CMS receives grants for books, microscopes

Published 2:19 pm Friday, February 9, 2018

By JOYANNA LOVE/ Senior Staff Writer

Reading and life science were the focus for Clanton Middle School teachers when they applied for Chilton Education Foundation PEECh grants.

Chilton Education Foundation board member Jason Calhoun presented four grants totaling $3,570 to CMS teachers on Feb. 9.

Teachers Casey D. Meank and Denise Eiland received $1,450 for digital microscopes and other lab supplies for life science classes.

Eiland said it will allow them to “project and magnify more than what a standard microscope can do.”

She said the hands-on opportunities provided through the new equipment will be good for students.

“One of the things we have to do is looking at organisms and identifying structures and parts of animals and very small insects and things,” Eiland said. “It allows you to see what life is made up of.”

Eighth-grade teacher Kelly Rozelle received $545 for her classroom library.

“I am looking to add more current award winning books and also to have cultural diversity in my books, so that every student that we serve can find a book they are represented in,” Rozelle said.

She has also received a grant for books for her classroom.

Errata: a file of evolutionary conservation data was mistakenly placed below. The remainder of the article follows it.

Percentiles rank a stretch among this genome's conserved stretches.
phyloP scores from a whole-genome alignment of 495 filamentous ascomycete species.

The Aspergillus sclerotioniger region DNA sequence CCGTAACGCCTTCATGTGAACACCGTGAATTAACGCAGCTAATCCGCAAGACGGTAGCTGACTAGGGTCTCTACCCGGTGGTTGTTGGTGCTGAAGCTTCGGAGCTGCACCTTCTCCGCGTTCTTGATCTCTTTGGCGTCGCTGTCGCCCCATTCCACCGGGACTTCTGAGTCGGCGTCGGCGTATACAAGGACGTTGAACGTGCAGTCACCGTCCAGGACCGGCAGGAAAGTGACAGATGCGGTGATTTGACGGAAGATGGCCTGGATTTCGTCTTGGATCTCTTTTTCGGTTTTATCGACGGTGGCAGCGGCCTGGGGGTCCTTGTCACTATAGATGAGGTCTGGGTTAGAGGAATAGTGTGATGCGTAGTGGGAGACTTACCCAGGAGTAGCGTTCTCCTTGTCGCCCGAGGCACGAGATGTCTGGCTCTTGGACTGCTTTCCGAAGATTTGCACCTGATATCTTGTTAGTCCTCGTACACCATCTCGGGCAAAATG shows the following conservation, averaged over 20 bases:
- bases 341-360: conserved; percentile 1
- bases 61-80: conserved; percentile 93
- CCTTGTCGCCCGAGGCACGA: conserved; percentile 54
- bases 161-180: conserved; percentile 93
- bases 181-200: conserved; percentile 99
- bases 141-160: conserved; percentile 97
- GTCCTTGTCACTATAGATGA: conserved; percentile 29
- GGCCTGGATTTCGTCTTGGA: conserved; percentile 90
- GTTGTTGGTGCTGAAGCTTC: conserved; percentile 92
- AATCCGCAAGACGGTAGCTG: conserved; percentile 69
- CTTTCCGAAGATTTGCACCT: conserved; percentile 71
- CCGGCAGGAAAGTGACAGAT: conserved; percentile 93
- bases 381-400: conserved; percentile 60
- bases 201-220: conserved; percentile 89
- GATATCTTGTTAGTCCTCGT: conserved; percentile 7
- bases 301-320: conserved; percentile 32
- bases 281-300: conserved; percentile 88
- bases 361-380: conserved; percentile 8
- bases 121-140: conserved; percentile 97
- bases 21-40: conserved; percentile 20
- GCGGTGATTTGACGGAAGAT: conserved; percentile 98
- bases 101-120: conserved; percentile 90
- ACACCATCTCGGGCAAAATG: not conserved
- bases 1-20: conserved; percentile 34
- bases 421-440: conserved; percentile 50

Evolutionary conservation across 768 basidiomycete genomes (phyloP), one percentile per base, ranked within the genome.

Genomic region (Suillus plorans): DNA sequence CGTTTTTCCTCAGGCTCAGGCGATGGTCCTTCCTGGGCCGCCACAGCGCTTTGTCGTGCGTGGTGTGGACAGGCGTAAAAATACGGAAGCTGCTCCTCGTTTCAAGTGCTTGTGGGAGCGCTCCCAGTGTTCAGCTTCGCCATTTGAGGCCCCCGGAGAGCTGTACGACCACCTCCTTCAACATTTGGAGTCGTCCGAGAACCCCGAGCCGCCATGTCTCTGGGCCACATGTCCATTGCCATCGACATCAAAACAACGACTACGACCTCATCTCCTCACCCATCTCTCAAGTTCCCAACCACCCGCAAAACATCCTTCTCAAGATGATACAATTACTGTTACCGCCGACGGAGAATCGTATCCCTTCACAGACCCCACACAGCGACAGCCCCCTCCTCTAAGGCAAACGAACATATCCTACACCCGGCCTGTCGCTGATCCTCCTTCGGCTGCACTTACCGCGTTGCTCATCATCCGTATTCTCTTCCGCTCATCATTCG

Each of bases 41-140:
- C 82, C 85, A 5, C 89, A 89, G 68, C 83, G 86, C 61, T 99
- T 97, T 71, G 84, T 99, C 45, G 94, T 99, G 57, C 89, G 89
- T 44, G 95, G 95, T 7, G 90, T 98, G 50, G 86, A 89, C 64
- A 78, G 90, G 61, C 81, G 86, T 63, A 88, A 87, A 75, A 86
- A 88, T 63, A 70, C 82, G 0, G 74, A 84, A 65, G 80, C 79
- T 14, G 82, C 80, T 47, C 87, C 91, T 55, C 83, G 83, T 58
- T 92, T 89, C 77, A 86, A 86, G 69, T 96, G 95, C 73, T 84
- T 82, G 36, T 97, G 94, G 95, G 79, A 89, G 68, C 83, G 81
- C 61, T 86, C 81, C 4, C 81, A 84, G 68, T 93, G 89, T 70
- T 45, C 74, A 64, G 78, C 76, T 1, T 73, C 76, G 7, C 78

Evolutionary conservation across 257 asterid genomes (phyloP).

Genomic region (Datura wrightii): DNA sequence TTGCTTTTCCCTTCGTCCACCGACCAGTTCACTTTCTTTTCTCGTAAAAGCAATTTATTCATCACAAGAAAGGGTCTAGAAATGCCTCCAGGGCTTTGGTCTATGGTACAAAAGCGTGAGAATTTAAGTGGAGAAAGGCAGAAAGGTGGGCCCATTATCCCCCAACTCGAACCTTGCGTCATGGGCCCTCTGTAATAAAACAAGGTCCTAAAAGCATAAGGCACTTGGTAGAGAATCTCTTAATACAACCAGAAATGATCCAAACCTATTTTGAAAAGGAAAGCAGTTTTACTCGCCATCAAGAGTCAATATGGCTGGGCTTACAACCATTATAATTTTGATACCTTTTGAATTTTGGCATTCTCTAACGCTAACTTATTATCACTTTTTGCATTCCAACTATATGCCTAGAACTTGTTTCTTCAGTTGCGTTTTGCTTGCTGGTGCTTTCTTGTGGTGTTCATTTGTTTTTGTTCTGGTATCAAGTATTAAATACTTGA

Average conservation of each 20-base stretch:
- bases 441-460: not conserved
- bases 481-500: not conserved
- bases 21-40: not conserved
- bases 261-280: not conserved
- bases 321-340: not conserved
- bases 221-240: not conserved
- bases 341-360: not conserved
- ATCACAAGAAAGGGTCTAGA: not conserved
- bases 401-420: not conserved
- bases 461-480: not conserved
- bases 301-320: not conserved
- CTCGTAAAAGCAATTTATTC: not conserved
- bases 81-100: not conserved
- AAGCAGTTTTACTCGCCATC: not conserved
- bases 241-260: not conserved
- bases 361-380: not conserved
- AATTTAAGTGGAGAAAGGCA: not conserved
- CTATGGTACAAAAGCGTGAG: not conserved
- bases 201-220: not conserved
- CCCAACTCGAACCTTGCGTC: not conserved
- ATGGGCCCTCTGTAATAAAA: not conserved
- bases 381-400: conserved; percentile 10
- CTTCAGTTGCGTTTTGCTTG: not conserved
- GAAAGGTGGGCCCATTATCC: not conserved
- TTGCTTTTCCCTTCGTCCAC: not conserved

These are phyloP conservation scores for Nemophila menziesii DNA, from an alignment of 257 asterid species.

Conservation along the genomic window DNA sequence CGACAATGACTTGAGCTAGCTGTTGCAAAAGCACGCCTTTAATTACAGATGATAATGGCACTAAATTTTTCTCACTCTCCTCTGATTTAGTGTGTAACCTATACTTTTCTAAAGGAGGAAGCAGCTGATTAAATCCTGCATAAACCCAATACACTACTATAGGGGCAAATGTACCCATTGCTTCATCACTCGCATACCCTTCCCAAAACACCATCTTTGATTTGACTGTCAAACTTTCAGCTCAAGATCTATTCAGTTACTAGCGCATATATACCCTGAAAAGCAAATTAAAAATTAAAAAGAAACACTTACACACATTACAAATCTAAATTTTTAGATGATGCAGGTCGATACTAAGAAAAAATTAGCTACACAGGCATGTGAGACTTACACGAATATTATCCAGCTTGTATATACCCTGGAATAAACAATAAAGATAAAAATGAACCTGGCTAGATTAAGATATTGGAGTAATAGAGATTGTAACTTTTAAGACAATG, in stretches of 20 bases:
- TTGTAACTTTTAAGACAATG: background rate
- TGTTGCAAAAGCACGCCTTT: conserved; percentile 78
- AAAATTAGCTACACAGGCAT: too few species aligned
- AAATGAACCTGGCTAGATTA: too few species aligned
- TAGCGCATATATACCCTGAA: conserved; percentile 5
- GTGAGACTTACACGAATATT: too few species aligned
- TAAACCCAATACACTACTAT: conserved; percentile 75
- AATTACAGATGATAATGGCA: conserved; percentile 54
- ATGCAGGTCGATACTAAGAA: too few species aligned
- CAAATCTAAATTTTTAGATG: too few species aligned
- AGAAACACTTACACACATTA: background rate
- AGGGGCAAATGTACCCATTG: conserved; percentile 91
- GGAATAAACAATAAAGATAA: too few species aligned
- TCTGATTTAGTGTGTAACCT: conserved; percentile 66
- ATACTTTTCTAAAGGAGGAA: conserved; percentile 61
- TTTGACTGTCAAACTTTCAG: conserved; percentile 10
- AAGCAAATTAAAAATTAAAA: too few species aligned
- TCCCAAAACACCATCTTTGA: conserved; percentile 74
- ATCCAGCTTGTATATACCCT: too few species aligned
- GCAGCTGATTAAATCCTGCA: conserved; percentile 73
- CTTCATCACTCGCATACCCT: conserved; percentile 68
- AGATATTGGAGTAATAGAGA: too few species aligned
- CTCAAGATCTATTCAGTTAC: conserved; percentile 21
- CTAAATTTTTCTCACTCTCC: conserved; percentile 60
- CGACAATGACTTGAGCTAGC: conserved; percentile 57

“By buying good quality used books, I can sometimes even double what I had planned to get,” Rozelle said.

Seventh-grade teacher D’Leigh Bishop and Media Specialist Sonya Jones also wrote grants for books.

Bishop received $675 for graphic novels for her classroom library.

“I wrote the grant so that I can bridge the gap between kids who may not be able to read a full book when other kids can,” Bishop said. “Kids with dyslexia, learning disabilities — they need something extra to help them visualize the text.”

Some books published in the traditional format have also been re-released as graphic novels, such as the Percy Jackson and the Olympians Series by Rick Riordan.

Jones received $900 to update and expand the school library’s collection of books.

“Our collection gets used so much that many of our books need to be restores,” Jones said. “I would also like to diversify the collection and add new books.”

Jones said she keeps a running list of titles students have asked about. She also asks students for suggestions.

Fiction and non-fiction books are offered in the library.

“Our students read a lot of fiction books, but I really try to focus sometimes on my non-fiction to get them excited about that collection,” Jones said. “Usually, when they are reading those non-fiction books that’s when we see test scores go up because it requires the brain to do more than just sit there and read. They have to think and they have to process it.”

Part of the grant funds will be used to add more non-fiction titles to the collection.

Calhoun said funds for the grants are a combination of interest on investments by the board, contributions and donations.

“Anytime that you can be a part of a group that gives money back t the community, especially to our educators, it is a great feeling,” Calhoun said. “It is well-deserved. These teachers put a lot of heart and soul into teaching.”